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rental concerns & what to do about them

If you’re concerned about cost of living and affording rent, there are some steps you can take.


We’ve put together some information and advice on steps you can take if you are struggling to pay rent or if you are in rent arrears, and organisations you can contact for support.

The most important thing to do if you are in any kind of debt is to reach out for support – the sooner you do this the sooner you can get help to manage the situation – you are not alone.

guidance for anyone worried about paying rent:

try contacting your landlord to see if they can adjust your rent payments.

If you are struggling to pay your rent, the first thing you should do is contact your landlord or housing association. They may agree to a late rent payment or a rent reduction for a temporary period.

For more information on contacting your landlord and budgeting see The Money Helper’s guide.

find out whether you’re eligible for benefits

The UK government’s guide on housing costs and Universal Credit explains what benefits you might be entitled to and how to claim them.

If your income has changed, you may be able to claim additional benefits to help pay your rent. The housing element of Universal Credit can be claimed if you receive Universal Credit.

The housing element of Universal Credit is replacing Housing Benefit, however there are some limited circumstances in which you can claim Housing Benefit listed here, for example, if you are homeless and have been placed in temporary or supported accommodation.


The amount that you will receive from Universal Credit or Housing Benefit for housing costs is based on the Local Housing Allowance in your area. You can use this calculator to determine how much you are entitled to:


If you are struggling to meet rent payments or have difficulty budgeting, you may be able to set up direct rent payments meaning your universal credit housing element could be paid directly to your landlord. To request for your rent to be paid directly to your landlord contact the UC helpline on 0800 328 5644 or speak with your work coach.

If your Housing Benefit or housing element of Universal Credit does not cover all of you housing costs, or you are subject to a benefit cap, you may be able to apply for Discretionary Housing Payment (DHP). Shelter’s guide on DHP explains who may be eligible and how to apply.


student benefits

If you are a student, you normally will not be entitled to benefits to support with your housing costs except in limited circumstances for example, if you are studying part-time; if children live with you and if you get certain disability benefits.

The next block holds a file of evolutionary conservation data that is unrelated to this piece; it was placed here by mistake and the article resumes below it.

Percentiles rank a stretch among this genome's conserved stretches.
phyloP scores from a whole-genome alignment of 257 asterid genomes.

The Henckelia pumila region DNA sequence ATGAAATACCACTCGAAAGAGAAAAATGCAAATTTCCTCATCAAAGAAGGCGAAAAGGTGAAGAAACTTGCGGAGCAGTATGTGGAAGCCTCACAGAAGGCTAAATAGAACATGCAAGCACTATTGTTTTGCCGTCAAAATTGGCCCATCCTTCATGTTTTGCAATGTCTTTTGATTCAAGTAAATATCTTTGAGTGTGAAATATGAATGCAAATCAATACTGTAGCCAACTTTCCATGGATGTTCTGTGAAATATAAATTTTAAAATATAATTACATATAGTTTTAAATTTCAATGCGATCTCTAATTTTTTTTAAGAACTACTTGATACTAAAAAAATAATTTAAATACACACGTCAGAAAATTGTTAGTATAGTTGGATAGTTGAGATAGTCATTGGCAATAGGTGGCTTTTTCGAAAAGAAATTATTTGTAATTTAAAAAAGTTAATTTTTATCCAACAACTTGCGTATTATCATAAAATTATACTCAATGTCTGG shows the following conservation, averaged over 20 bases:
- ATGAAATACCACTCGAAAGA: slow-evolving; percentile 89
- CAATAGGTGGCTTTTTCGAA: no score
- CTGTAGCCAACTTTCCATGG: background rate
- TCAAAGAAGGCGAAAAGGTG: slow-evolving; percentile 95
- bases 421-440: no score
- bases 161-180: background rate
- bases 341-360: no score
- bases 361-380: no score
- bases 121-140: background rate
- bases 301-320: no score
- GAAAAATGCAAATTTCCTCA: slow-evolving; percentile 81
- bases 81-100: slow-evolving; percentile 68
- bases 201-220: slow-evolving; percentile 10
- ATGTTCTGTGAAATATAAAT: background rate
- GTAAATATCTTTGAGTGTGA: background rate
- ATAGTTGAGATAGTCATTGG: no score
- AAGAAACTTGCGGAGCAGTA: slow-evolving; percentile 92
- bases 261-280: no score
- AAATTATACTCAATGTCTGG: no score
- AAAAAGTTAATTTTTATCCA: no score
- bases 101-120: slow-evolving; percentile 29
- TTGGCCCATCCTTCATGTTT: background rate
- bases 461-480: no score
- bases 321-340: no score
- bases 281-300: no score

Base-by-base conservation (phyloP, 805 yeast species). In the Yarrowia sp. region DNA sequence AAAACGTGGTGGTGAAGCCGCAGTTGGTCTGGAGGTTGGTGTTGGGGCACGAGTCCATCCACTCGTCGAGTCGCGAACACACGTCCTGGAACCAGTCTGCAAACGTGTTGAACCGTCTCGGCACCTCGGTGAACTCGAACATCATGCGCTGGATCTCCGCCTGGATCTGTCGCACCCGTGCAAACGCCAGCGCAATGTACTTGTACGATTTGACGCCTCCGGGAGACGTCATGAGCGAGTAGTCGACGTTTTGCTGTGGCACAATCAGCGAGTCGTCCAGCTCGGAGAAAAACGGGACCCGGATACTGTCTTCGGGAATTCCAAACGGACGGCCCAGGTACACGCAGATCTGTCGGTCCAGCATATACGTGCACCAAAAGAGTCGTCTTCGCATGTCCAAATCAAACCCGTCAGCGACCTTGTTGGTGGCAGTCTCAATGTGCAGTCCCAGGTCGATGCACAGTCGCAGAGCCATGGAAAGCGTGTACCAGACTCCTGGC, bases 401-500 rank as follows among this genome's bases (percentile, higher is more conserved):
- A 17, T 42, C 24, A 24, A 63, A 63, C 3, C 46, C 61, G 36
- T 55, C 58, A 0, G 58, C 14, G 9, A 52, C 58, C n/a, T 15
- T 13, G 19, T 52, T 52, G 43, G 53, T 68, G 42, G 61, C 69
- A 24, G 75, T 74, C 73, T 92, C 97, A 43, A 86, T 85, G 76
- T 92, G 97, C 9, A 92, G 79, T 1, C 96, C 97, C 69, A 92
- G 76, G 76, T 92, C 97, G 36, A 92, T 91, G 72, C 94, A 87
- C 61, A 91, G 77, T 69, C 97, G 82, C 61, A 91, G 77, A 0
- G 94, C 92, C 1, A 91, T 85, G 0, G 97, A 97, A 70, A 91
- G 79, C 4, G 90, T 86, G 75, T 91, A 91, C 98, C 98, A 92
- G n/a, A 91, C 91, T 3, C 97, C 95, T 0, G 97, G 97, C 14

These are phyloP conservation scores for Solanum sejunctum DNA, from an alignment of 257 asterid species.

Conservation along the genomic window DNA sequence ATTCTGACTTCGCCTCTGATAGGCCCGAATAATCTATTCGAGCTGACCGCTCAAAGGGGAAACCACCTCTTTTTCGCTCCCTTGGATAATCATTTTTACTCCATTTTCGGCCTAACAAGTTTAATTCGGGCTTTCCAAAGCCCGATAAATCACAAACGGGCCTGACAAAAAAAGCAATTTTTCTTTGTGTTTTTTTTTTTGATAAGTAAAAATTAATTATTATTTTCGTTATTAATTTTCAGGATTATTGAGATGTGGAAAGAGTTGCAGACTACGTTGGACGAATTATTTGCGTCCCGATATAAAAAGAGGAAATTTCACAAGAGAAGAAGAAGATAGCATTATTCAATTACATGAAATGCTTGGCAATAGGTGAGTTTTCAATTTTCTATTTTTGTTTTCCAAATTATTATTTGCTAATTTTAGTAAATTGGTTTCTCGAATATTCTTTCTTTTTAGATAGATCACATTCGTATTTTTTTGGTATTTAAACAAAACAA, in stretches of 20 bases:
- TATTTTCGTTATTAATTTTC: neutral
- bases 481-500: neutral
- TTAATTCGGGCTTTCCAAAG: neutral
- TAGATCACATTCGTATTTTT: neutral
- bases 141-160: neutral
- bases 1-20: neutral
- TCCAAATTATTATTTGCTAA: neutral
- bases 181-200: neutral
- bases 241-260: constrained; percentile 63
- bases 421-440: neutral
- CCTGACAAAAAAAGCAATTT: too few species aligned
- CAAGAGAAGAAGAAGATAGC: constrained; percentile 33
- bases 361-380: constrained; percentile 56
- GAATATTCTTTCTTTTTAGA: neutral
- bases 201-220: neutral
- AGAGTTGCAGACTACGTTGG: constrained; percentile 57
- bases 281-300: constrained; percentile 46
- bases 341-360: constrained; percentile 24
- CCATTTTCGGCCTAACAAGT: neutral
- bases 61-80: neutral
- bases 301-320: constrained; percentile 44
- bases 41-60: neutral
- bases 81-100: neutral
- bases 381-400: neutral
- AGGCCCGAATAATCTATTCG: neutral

If you are estranged from your family or your parents/family are refusing to support you financially, then we would encourage you to contact the student support or student finance service at your college or university. They may be able to provide financial support in the form of hardship payments and may be able to help you apply for grants.

If you are estranged from your parents, then you may be able to apply to student finance as an independent student meaning that you could be awarded the full financial support award without your parent’s income being assessed.

If you are a statutory care leaver, care experienced (Scotland), or estranged from your family then you may be able to apply for the Unite scholarship which covers accommodation and bills for up to 3 years of study. To find out more about whether you are eligible and how to apply visit Unite scholarship’s website.


are you in rent arrears?

Rent arrears is the term landlords might use if you haven’t paid your rent and you’re now in debt to your landlord. If you have missed a payment on your rent and have fallen into rent arrears these resources will help you navigate the next steps.

Citizens Advice have a guide on dealing with rent arrears in private rented accommodation and dealing with rent arrears in social housing.

eviction for rent arrears

If you are a private renter, then you are likely to have a shorthold tenancy – the type of tenancy you have should be stated in your tenancy agreement. Your landlord can give you a section 21 notice or a section 8 notice to evict you.

If you are issued with a section 21 notice, then your landlord does not need to provide a reason for eviction and therefore does not need to prove you owe rent. If your landlord issues you with a section 8 notice, then they need to give you a reason for the eviction. If the reason given is rent arrears and you owe less than two months’ rent, the court may be able to stop or postpone the eviction to give you time to pay off the arrears.

If you are a housing association tenant, then your housing association can apply to the court to evict you if you owe more than 8 weeks or two months’ rent.

You may be able to qualify for the Breathing Space Scheme if you have fallen behind on rent, which could give you up to 60 days’ respite from eviction whilst you deal with your debt.

Information and advice on the Breathing Space Scheme can be given through:

Before applying to the courts, your housing association must have tried to talk to you about the arrears as early as possible; have given you information about the arrears; offered help to make a housing benefit claim and agreed to delay taking you to court if you make a reasonable offer to pay off your rent arrears.


If you are struggling to meet costs, this resources has information and advice on financial support and benefits, budgeting, travel, food and food poverty and mental health.


akt is here to help support young LGBTQ+ people facing homelessness. If you’re not part of this group, we can still signpost you to services that can help. Fill out a self referral form and we’ll be in touch.